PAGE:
I’ve made a list of what I think these conservative legislators may be trying to achieve with their actions. Let me know what you think. Continue reading
Last week, I shared this cool video from the Gates Foundation as a way to highlight the impact of family planning efforts in developing countries. An astute On the Front Lines reader posted a comment in which she mentioned Pathfinder International.
You’ve never heard of Pathfinder International? Until I started working at the FPA, I hadn’t either. But I’m so glad to have learned about this amazing organization, with roots right here in New England.
It’s not a surprise that many people here in the U.S. don’t know about Pathfinder. Even their website acknowledges this with the comment, “We’re often unseen.”
How does an international organization that’s been around since 1957, works in over 20 countries, collaborates with more than 200 local partner organizations, and employs over 850 people remain relatively unknown even among advocates and supporters of family planning in this country? Continue reading
This week, On the Front Lines offers readers an international perspective on family planning.
On Wednesday, July 11th, the Bill and Melinda Gates Foundation and the U.K. Department for International Development hosted the London Summit on Family Planning, with support from the U.S. Agency for International Development and the U.N. Population Fund.
The Summit’s main objectives are to renew global commitments to family planning, make preventive reproductive health initiatives a top priority, increase access to contraceptives and diminish barriers to family planning services for women and girls in the world’s poorest countries. Continue reading
Just in time for the July 4th holiday, there was good news coming out of Washington last week!
On June 28, the Supreme Court upheld almost all of the Affordable Care Act (ACA). This decision means that tens of millions of Americans who are currently uninsured will have access to comprehensive health insurance coverage, either through Medicaid or private insurance.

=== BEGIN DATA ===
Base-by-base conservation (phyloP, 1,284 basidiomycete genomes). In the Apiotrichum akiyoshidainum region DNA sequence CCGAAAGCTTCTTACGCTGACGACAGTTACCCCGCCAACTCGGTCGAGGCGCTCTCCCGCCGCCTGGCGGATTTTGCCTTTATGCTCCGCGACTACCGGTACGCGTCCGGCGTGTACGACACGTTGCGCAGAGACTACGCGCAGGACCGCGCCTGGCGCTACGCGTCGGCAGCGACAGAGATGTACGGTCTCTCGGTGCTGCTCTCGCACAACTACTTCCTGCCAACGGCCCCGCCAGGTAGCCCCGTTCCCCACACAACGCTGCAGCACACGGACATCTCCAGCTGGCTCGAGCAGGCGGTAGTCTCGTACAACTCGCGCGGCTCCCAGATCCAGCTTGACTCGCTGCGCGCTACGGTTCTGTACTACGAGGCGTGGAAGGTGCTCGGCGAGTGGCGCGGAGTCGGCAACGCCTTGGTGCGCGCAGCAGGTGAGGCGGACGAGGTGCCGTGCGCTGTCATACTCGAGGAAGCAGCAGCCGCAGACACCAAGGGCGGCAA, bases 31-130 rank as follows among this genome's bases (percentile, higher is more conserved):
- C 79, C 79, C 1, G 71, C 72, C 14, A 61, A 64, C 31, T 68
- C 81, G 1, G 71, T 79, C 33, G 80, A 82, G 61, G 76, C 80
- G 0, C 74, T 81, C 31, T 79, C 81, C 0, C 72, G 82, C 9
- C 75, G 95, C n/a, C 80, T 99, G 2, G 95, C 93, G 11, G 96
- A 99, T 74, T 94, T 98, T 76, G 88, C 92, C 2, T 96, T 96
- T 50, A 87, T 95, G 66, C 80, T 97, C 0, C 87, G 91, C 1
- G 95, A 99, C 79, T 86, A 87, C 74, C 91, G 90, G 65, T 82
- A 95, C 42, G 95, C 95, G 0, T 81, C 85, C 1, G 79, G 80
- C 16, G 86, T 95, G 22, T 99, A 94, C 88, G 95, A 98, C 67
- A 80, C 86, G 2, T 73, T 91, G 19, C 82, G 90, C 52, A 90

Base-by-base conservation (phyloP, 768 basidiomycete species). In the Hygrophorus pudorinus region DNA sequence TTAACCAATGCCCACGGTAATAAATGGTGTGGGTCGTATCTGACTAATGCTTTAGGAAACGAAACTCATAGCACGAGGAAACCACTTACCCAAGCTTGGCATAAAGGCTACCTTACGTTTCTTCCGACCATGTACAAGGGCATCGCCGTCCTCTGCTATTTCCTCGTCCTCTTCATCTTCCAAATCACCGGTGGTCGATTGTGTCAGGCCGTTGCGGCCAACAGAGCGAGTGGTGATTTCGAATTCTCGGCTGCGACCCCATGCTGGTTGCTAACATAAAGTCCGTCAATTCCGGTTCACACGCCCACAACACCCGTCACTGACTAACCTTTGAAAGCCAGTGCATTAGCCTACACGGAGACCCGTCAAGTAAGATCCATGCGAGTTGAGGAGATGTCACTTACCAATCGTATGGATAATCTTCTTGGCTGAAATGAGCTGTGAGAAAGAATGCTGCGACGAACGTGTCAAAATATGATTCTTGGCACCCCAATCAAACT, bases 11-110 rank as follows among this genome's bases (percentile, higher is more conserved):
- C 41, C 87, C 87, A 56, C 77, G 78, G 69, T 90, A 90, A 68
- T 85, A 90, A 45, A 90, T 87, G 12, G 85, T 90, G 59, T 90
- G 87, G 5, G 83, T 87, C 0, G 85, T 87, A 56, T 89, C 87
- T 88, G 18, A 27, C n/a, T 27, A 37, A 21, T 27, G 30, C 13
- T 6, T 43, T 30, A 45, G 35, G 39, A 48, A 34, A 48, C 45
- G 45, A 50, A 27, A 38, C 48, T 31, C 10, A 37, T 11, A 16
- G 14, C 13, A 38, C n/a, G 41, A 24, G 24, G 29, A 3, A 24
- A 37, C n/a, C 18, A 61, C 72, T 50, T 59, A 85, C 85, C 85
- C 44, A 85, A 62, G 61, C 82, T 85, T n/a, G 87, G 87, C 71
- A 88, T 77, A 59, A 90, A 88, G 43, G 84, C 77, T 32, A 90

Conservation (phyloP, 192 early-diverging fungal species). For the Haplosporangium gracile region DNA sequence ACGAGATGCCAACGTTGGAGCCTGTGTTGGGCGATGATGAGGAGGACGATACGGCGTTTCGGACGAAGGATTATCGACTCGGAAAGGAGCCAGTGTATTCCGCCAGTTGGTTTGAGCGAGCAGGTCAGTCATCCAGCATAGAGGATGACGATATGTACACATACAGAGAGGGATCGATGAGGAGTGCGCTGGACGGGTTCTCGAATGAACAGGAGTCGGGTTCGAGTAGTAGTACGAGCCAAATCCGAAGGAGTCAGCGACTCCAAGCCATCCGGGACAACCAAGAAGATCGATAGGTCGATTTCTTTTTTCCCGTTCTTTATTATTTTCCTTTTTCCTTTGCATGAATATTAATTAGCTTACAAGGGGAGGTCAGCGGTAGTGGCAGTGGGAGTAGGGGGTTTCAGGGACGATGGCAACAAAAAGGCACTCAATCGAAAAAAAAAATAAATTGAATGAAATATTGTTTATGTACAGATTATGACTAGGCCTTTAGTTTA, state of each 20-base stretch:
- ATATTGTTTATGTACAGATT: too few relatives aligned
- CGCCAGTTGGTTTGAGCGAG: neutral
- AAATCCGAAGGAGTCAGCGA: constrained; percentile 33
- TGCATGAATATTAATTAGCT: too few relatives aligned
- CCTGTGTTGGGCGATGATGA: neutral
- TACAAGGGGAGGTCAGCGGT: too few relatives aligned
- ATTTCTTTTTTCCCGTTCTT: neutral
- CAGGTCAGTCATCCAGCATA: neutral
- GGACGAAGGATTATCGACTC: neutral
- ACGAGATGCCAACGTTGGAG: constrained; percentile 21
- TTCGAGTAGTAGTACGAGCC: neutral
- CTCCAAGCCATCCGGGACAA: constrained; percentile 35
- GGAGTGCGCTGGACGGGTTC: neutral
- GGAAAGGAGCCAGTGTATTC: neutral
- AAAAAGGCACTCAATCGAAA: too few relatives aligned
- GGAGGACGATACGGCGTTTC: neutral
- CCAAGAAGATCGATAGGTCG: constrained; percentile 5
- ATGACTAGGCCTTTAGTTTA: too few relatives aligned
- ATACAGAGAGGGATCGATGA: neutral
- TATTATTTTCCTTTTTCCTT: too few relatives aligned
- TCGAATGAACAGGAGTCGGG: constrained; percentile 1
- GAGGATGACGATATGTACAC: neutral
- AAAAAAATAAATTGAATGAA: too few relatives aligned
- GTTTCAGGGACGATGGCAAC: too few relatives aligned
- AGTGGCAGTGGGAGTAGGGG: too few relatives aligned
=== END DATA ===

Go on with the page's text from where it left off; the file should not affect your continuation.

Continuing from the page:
Here at the FPA, we’re thrilled with the Supreme Court decision because the ACA includes several provisions that are critical to the reproductive health of Maine women, teens, and young adults. These include: Continue reading
Well, it’s been nearly impossible to ignore the happenings in Michigan over the past week. But just in case you missed it, here’s a recap.
Last week, the leadership of the Michigan House of Representatives rushed through a bill described as the most restrictive abortion bill in the country. The bill would restrict access to abortions and heavily regulate clinics that provide them, likely causing most of them to close.
Michigan Representative Lisa Brown spoke against the bill. She argued that her Jewish faith allowed for therapeutic abortions when the mother’s life is in danger without regard to length of pregnancy. “I have not asked you to adopt and adhere to my religious beliefs. Why are you asking me to adopt yours?” she said.
In concluding her speech Lisa Brown noted, “Finally, Mr. Speaker, I’m flattered that you’re all so interested in my vagina, but ‘no’ means ‘no.'”
And that’s when things got really interesting! Continue reading
Today we’re doing a follow-up to last week’s post about emergency contraception(EC).
An astute reader of On the Front Lines kindly pointed out that our description of how EC works doesn’t jibe with a recent NY Times article about scientific evidence that suggests EC doesn’t prevent implantation of a fertilized egg. When I followed up with our Senior Vice President of Program Services, here’s what I learned. Continue reading
I’m afraid the seemingly endless rain this past week has resulted in mold growing in my brain. When I sat down to write this week’s edition of On the Front Lines rain was the only thing on my mind.
Rain, rain go away?
Raindrops keep falling on my head?
Save it for a rainy day?